The Function and Regulation of Sip1 in the Lens

Zajac, Jocelyn
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University of Delaware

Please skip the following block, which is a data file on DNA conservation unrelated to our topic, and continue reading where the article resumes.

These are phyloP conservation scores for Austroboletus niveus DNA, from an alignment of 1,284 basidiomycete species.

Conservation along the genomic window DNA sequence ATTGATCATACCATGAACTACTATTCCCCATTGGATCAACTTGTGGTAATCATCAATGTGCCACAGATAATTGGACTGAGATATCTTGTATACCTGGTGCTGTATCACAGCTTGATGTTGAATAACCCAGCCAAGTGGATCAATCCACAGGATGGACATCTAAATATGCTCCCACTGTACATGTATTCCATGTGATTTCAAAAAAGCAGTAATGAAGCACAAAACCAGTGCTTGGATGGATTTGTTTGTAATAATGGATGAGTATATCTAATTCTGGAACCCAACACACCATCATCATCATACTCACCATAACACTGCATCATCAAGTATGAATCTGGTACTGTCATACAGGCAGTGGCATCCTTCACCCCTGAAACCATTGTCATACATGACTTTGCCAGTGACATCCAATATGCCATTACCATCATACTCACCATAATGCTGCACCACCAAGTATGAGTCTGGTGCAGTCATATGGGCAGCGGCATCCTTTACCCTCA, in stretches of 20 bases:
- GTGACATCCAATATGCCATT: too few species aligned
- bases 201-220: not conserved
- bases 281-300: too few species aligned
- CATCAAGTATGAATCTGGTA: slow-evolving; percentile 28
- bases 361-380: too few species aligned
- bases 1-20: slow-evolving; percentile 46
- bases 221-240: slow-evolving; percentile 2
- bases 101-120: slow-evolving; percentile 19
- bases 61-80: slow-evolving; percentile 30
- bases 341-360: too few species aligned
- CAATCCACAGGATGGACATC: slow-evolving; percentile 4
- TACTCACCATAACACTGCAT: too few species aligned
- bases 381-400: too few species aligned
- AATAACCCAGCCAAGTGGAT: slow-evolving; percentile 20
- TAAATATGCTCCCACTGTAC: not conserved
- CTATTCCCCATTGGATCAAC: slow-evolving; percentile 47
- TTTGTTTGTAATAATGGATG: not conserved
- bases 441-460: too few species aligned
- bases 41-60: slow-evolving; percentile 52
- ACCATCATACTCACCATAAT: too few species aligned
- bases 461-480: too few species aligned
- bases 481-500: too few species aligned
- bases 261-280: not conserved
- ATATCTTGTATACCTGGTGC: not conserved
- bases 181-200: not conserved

Cataract ensues when there is a deviation from normal lens development and/or maintenance (Chiu 2008). After extracapsular lens extraction surgery is performed to remove and replace the damaged tissue, a phenomenon known as posterior capsule opacification (PCO) occurs when any remaining cells proliferate and migrate to the posterior portion of the lens and undergo either epithelial-tomesenchymal transition (EMT), or aberrant fiber cell differentiation (Wormstone et al., 2009). This wound healing process can result in poor visual acuity, and what is known as a “second cataract” (Spalton 2011). Two proteins known to upregulate during PCO were specifically studied to help determine their regulatory mechanisms during this phenomenon: Sip1 and αV integrin. Smad Interacting Protein 1 (SIP1) is a transcription factor shown to have a vital role in embryonic development of several tissues of the eye and lens fiber cell maturation (Yoshimoto et al., 2005). Because SIP1 is able to repress epithelial gene expression and activate mesenchymal gene expression in other tissues (Andersen et al., 2005), it may also have a role in PCO. This study found that miRNAs of the miR200 family, which can regulate EMT, control cellular phenotype, and lead to the development of tumors (Bracken et al., 2012), are not present in appreciable levels in the lens, confirming that it is highly unlikely that PCO is under miR200 family control.